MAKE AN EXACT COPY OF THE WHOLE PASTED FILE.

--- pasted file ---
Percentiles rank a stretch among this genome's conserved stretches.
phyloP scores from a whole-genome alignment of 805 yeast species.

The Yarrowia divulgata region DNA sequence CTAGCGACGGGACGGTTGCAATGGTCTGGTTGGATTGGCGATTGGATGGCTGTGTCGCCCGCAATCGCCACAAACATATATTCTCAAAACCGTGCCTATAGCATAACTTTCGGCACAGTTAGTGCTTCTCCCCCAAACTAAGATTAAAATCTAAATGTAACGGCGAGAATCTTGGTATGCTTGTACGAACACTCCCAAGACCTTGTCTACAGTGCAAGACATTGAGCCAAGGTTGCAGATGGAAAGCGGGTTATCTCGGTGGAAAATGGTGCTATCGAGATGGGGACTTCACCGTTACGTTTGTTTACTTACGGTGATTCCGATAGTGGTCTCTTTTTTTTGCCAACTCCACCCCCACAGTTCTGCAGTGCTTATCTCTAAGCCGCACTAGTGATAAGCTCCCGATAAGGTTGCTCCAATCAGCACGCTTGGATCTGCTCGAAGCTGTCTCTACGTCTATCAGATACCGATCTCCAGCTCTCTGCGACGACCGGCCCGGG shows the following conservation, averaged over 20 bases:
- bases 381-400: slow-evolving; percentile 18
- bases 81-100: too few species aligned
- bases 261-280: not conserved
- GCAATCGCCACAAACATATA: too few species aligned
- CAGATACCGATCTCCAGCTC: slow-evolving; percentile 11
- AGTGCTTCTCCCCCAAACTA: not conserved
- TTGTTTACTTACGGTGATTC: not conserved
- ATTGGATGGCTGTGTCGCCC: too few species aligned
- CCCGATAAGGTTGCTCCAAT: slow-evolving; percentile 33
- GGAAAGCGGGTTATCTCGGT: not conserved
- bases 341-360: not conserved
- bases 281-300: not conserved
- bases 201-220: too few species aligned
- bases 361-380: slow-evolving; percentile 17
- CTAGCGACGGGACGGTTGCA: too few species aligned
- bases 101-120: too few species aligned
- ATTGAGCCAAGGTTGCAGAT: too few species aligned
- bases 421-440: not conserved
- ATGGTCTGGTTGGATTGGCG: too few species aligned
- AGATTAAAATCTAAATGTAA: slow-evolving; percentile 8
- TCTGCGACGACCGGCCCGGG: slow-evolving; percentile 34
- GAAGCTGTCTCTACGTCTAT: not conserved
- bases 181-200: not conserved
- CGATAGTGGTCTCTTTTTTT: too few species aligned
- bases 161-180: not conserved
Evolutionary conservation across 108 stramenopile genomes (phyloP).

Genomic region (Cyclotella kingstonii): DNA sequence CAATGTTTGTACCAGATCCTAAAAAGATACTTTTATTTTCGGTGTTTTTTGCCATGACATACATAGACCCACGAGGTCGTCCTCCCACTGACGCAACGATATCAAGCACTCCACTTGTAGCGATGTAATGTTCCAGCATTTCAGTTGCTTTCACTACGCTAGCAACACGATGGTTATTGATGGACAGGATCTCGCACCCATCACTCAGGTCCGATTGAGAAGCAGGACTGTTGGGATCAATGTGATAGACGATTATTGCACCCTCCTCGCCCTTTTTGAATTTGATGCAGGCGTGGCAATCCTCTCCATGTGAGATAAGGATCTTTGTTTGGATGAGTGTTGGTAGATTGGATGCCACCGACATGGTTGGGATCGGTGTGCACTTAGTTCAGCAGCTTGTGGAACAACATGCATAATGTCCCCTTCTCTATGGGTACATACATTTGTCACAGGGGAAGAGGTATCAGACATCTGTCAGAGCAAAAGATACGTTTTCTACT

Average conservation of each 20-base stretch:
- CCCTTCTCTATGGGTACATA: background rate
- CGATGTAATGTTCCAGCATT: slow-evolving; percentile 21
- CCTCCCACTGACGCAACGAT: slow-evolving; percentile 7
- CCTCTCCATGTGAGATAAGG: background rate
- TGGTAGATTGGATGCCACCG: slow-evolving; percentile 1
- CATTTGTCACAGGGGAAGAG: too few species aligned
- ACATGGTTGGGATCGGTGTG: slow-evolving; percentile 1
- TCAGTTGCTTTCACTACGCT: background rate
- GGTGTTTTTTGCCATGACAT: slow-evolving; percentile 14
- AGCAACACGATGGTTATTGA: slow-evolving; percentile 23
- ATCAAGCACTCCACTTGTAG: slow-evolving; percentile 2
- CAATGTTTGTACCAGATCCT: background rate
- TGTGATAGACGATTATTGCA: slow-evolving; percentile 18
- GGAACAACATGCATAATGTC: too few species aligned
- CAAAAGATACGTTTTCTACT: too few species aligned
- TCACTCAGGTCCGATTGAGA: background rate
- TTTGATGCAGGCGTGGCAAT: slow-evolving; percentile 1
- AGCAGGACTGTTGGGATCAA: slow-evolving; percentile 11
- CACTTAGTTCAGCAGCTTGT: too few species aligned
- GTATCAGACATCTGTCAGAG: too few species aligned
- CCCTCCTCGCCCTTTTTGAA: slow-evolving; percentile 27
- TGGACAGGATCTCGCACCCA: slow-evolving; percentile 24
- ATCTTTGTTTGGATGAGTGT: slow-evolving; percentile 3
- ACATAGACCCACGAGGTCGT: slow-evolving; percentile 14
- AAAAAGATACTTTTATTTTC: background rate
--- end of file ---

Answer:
Percentiles rank a stretch among this genome's conserved stretches.
phyloP scores from a whole-genome alignment of 805 yeast species.

The Yarrowia divulgata region DNA sequence CTAGCGACGGGACGGTTGCAATGGTCTGGTTGGATTGGCGATTGGATGGCTGTGTCGCCCGCAATCGCCACAAACATATATTCTCAAAACCGTGCCTATAGCATAACTTTCGGCACAGTTAGTGCTTCTCCCCCAAACTAAGATTAAAATCTAAATGTAACGGCGAGAATCTTGGTATGCTTGTACGAACACTCCCAAGACCTTGTCTACAGTGCAAGACATTGAGCCAAGGTTGCAGATGGAAAGCGGGTTATCTCGGTGGAAAATGGTGCTATCGAGATGGGGACTTCACCGTTACGTTTGTTTACTTACGGTGATTCCGATAGTGGTCTCTTTTTTTTGCCAACTCCACCCCCACAGTTCTGCAGTGCTTATCTCTAAGCCGCACTAGTGATAAGCTCCCGATAAGGTTGCTCCAATCAGCACGCTTGGATCTGCTCGAAGCTGTCTCTACGTCTATCAGATACCGATCTCCAGCTCTCTGCGACGACCGGCCCGGG shows the following conservation, averaged over 20 bases:
- bases 381-400: slow-evolving; percentile 18
- bases 81-100: too few species aligned
- bases 261-280: not conserved
- GCAATCGCCACAAACATATA: too few species aligned
- CAGATACCGATCTCCAGCTC: slow-evolving; percentile 11
- AGTGCTTCTCCCCCAAACTA: not conserved
- TTGTTTACTTACGGTGATTC: not conserved
- ATTGGATGGCTGTGTCGCCC: too few species aligned
- CCCGATAAGGTTGCTCCAAT: slow-evolving; percentile 33
- GGAAAGCGGGTTATCTCGGT: not conserved
- bases 341-360: not conserved
- bases 281-300: not conserved
- bases 201-220: too few species aligned
- bases 361-380: slow-evolving; percentile 17
- CTAGCGACGGGACGGTTGCA: too few species aligned
- bases 101-120: too few species aligned
- ATTGAGCCAAGGTTGCAGAT: too few species aligned
- bases 421-440: not conserved
- ATGGTCTGGTTGGATTGGCG: too few species aligned
- AGATTAAAATCTAAATGTAA: slow-evolving; percentile 8
- TCTGCGACGACCGGCCCGGG: slow-evolving; percentile 34
- GAAGCTGTCTCTACGTCTAT: not conserved
- bases 181-200: not conserved
- CGATAGTGGTCTCTTTTTTT: too few species aligned
- bases 161-180: not conserved
Evolutionary conservation across 108 stramenopile genomes (phyloP).

Genomic region (Cyclotella kingstonii): DNA sequence CAATGTTTGTACCAGATCCTAAAAAGATACTTTTATTTTCGGTGTTTTTTGCCATGACATACATAGACCCACGAGGTCGTCCTCCCACTGACGCAACGATATCAAGCACTCCACTTGTAGCGATGTAATGTTCCAGCATTTCAGTTGCTTTCACTACGCTAGCAACACGATGGTTATTGATGGACAGGATCTCGCACCCATCACTCAGGTCCGATTGAGAAGCAGGACTGTTGGGATCAATGTGATAGACGATTATTGCACCCTCCTCGCCCTTTTTGAATTTGATGCAGGCGTGGCAATCCTCTCCATGTGAGATAAGGATCTTTGTTTGGATGAGTGTTGGTAGATTGGATGCCACCGACATGGTTGGGATCGGTGTGCACTTAGTTCAGCAGCTTGTGGAACAACATGCATAATGTCCCCTTCTCTATGGGTACATACATTTGTCACAGGGGAAGAGGTATCAGACATCTGTCAGAGCAAAAGATACGTTTTCTACT

Average conservation of each 20-base stretch:
- CCCTTCTCTATGGGTACATA: background rate
- CGATGTAATGTTCCAGCATT: slow-evolving; percentile 21
- CCTCCCACTGACGCAACGAT: slow-evolving; percentile 7
- CCTCTCCATGTGAGATAAGG: background rate
- TGGTAGATTGGATGCCACCG: slow-evolving; percentile 1
- CATTTGTCACAGGGGAAGAG: too few species aligned
- ACATGGTTGGGATCGGTGTG: slow-evolving; percentile 1
- TCAGTTGCTTTCACTACGCT: background rate
- GGTGTTTTTTGCCATGACAT: slow-evolving; percentile 14
- AGCAACACGATGGTTATTGA: slow-evolving; percentile 23
- ATCAAGCACTCCACTTGTAG: slow-evolving; percentile 2
- CAATGTTTGTACCAGATCCT: background rate
- TGTGATAGACGATTATTGCA: slow-evolving; percentile 18
- GGAACAACATGCATAATGTC: too few species aligned
- CAAAAGATACGTTTTCTACT: too few species aligned
- TCACTCAGGTCCGATTGAGA: background rate
- TTTGATGCAGGCGTGGCAAT: slow-evolving; percentile 1
- AGCAGGACTGTTGGGATCAA: slow-evolving; percentile 11
- CACTTAGTTCAGCAGCTTGT: too few species aligned
- GTATCAGACATCTGTCAGAG: too few species aligned
- CCCTCCTCGCCCTTTTTGAA: slow-evolving; percentile 27
- TGGACAGGATCTCGCACCCA: slow-evolving; percentile 24
- ATCTTTGTTTGGATGAGTGT: slow-evolving; percentile 3
- ACATAGACCCACGAGGTCGT: slow-evolving; percentile 14
- AAAAAGATACTTTTATTTTC: background rate